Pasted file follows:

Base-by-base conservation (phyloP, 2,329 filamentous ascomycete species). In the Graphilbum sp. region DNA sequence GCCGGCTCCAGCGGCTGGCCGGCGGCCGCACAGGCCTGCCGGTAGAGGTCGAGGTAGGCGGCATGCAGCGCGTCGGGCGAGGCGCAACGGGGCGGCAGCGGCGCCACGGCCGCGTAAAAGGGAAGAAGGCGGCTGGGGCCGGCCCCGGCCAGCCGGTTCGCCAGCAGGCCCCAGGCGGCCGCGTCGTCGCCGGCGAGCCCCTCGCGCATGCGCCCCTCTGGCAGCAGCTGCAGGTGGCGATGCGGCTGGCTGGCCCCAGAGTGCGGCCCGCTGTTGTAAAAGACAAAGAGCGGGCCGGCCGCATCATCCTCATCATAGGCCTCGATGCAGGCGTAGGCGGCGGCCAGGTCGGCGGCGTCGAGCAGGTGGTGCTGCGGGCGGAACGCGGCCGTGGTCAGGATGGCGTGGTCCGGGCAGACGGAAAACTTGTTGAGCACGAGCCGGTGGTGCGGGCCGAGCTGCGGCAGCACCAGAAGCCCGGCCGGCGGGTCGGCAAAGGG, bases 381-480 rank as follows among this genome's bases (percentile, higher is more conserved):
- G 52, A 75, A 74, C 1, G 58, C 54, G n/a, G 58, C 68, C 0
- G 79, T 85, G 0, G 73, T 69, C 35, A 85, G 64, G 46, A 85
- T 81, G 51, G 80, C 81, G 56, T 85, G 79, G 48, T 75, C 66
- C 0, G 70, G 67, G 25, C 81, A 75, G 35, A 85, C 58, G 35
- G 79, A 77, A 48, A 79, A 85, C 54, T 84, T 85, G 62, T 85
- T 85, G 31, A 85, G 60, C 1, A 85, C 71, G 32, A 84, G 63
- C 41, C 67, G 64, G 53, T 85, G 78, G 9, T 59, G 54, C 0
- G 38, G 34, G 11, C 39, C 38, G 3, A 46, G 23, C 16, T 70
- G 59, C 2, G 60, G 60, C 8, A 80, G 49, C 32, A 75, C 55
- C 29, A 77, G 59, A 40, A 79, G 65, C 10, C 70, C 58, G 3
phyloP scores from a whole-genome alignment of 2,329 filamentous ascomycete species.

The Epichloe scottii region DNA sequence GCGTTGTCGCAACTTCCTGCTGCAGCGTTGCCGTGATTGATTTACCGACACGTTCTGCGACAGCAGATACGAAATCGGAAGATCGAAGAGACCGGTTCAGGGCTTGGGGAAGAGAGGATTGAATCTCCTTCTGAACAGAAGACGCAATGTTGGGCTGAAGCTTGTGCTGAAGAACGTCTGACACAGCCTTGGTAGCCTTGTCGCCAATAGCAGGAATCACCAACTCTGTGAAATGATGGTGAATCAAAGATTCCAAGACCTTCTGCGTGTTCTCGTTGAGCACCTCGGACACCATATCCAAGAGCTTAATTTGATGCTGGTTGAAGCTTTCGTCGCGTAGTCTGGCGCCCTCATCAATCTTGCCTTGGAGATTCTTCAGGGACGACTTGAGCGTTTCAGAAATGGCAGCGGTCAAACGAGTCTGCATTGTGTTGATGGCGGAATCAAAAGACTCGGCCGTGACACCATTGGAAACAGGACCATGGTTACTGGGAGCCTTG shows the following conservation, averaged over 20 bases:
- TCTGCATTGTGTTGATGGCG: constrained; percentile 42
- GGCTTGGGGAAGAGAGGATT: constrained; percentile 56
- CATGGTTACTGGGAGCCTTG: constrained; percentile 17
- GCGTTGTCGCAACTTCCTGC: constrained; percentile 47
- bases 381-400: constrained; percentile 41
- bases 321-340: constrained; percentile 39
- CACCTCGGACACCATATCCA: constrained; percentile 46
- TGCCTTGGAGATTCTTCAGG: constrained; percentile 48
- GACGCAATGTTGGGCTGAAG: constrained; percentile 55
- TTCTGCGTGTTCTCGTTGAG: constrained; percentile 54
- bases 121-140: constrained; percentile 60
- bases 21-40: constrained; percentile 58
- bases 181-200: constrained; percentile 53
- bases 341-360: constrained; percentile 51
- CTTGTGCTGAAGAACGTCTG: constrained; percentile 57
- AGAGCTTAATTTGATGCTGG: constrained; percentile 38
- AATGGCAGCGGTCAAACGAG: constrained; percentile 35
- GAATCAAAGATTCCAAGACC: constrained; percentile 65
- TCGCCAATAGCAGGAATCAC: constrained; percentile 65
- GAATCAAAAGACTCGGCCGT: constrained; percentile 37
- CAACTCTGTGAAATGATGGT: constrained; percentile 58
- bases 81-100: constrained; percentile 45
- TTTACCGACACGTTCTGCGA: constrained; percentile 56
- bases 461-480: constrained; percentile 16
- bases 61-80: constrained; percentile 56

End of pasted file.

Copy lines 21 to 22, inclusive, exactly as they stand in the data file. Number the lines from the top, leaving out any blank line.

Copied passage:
- TGCCTTGGAGATTCTTCAGG: constrained; percentile 48
- GACGCAATGTTGGGCTGAAG: constrained; percentile 55